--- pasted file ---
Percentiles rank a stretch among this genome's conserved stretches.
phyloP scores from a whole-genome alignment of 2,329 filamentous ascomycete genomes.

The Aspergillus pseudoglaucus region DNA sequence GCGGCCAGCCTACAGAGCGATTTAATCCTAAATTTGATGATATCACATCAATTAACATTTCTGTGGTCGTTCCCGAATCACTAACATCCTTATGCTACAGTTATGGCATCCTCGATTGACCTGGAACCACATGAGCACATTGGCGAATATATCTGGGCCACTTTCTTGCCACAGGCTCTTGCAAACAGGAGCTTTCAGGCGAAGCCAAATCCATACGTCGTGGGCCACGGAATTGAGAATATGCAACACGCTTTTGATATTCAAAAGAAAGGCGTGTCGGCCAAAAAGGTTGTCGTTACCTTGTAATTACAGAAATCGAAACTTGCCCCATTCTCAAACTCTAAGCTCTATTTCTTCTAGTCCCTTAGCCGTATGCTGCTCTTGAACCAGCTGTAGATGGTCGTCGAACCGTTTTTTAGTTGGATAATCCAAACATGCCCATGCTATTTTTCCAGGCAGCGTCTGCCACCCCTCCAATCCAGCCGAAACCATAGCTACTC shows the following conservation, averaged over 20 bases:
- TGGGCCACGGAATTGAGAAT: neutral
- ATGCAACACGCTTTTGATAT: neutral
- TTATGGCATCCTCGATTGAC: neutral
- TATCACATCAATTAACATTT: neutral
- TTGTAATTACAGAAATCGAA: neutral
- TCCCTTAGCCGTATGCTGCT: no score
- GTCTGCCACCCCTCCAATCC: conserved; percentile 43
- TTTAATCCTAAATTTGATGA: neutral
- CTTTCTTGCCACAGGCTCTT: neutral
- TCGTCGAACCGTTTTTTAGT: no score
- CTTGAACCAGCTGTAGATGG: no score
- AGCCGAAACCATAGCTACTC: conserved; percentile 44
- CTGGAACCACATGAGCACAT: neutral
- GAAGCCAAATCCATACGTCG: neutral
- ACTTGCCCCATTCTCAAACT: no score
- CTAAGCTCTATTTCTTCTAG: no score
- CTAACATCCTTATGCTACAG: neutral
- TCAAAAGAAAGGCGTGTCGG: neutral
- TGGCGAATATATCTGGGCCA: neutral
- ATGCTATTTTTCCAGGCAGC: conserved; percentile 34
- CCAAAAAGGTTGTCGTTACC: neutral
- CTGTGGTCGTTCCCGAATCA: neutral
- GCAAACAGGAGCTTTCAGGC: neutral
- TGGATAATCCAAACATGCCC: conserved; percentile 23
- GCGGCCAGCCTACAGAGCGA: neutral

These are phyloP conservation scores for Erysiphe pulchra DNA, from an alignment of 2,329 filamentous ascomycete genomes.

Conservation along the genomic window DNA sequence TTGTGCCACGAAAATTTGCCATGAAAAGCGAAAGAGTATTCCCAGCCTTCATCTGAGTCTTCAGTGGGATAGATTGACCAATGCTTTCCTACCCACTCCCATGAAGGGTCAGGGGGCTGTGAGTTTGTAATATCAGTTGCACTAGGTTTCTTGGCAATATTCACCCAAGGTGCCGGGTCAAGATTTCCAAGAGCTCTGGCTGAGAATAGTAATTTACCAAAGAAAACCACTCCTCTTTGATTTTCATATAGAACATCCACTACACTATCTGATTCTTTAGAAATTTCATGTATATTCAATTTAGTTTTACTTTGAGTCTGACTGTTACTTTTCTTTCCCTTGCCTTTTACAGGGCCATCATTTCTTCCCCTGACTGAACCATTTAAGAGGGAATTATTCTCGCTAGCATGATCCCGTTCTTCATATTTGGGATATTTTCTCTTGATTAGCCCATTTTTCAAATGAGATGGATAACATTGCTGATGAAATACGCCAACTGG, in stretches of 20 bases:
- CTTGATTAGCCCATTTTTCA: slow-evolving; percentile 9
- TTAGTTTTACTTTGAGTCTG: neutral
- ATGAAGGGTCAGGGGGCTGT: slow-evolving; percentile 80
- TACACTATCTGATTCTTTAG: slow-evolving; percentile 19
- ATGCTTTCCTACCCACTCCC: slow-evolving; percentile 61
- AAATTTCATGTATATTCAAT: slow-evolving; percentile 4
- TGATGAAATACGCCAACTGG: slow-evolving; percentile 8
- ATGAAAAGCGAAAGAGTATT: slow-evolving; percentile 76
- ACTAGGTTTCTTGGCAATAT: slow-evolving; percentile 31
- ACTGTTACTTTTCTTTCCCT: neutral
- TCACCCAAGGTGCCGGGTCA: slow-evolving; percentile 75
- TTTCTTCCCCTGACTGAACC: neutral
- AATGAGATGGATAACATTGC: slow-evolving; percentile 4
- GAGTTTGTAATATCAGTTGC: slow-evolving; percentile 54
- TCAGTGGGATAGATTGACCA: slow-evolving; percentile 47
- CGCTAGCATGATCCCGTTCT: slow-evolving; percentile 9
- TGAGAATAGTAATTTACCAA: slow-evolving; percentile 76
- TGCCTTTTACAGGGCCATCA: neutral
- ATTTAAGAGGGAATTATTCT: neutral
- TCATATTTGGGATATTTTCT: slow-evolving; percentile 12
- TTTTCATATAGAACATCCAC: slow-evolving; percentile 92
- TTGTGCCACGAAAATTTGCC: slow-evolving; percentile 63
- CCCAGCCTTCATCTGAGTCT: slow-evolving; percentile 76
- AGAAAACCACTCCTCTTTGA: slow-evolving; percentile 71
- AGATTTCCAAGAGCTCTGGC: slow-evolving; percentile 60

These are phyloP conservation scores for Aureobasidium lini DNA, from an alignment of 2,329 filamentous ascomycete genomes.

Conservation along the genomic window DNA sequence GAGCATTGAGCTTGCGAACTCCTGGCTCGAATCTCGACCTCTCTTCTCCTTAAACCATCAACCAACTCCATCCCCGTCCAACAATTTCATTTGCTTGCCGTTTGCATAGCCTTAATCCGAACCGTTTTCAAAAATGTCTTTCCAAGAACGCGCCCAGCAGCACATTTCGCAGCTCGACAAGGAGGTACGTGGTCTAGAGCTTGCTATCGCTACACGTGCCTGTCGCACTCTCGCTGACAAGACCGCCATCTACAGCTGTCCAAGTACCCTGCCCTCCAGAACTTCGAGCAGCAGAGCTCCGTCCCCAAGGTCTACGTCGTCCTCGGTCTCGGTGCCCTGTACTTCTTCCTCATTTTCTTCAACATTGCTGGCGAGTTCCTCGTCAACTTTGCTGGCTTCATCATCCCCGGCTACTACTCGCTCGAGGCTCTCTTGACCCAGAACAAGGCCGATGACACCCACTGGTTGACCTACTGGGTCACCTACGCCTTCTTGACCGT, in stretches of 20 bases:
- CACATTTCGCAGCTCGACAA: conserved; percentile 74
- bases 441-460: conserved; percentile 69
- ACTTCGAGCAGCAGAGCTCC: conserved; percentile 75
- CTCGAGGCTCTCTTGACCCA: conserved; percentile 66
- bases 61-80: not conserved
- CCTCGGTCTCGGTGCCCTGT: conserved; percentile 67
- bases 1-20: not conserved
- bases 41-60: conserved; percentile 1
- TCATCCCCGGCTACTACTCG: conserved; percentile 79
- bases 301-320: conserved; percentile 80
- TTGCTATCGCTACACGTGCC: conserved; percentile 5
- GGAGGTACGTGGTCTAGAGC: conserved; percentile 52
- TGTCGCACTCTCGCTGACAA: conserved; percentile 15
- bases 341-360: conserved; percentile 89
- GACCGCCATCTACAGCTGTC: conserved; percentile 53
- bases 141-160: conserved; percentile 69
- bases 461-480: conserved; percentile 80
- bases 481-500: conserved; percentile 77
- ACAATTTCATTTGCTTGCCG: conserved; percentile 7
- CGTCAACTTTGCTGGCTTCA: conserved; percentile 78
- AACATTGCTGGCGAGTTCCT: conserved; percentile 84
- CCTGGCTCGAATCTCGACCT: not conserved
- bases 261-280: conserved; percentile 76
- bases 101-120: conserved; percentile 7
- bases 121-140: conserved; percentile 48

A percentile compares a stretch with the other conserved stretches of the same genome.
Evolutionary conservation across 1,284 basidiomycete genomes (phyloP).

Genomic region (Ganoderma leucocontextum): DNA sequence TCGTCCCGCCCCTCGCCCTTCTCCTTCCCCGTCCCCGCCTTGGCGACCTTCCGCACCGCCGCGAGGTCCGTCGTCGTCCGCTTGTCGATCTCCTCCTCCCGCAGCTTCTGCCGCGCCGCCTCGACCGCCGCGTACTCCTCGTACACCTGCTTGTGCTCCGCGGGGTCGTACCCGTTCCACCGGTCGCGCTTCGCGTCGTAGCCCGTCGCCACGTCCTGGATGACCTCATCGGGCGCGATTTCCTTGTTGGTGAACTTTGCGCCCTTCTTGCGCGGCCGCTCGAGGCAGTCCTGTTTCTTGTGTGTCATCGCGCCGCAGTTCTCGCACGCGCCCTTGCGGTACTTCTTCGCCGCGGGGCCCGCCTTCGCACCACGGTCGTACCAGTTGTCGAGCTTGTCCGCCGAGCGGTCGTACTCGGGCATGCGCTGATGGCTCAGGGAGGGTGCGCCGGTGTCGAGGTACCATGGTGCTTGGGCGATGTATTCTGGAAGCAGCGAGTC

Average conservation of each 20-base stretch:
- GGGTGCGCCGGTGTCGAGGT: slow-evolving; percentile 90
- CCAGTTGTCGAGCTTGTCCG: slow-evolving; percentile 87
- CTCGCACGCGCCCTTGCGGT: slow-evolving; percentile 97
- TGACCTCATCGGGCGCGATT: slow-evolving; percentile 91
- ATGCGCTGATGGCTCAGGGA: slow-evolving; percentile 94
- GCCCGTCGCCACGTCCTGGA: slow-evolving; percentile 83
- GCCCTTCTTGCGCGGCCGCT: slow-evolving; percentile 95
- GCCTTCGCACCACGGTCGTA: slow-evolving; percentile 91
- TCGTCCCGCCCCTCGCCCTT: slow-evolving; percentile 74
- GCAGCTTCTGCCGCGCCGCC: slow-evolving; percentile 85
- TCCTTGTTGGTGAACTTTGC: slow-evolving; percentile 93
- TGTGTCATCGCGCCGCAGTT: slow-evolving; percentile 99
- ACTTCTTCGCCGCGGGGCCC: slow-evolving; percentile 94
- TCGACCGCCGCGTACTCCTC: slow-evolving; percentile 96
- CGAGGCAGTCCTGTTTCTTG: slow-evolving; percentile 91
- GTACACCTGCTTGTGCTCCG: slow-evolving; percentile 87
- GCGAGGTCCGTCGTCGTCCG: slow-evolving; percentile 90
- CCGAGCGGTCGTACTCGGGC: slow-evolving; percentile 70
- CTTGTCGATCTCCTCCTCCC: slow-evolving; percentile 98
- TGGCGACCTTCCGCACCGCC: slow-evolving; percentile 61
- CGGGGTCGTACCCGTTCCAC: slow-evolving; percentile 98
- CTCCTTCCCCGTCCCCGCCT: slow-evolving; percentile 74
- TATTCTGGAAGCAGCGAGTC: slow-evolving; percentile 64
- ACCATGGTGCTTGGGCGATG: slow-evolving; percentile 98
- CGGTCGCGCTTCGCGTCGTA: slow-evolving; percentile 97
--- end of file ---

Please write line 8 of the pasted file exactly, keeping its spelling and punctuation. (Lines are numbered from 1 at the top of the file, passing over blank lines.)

- TTGTAATTACAGAAATCGAA: neutral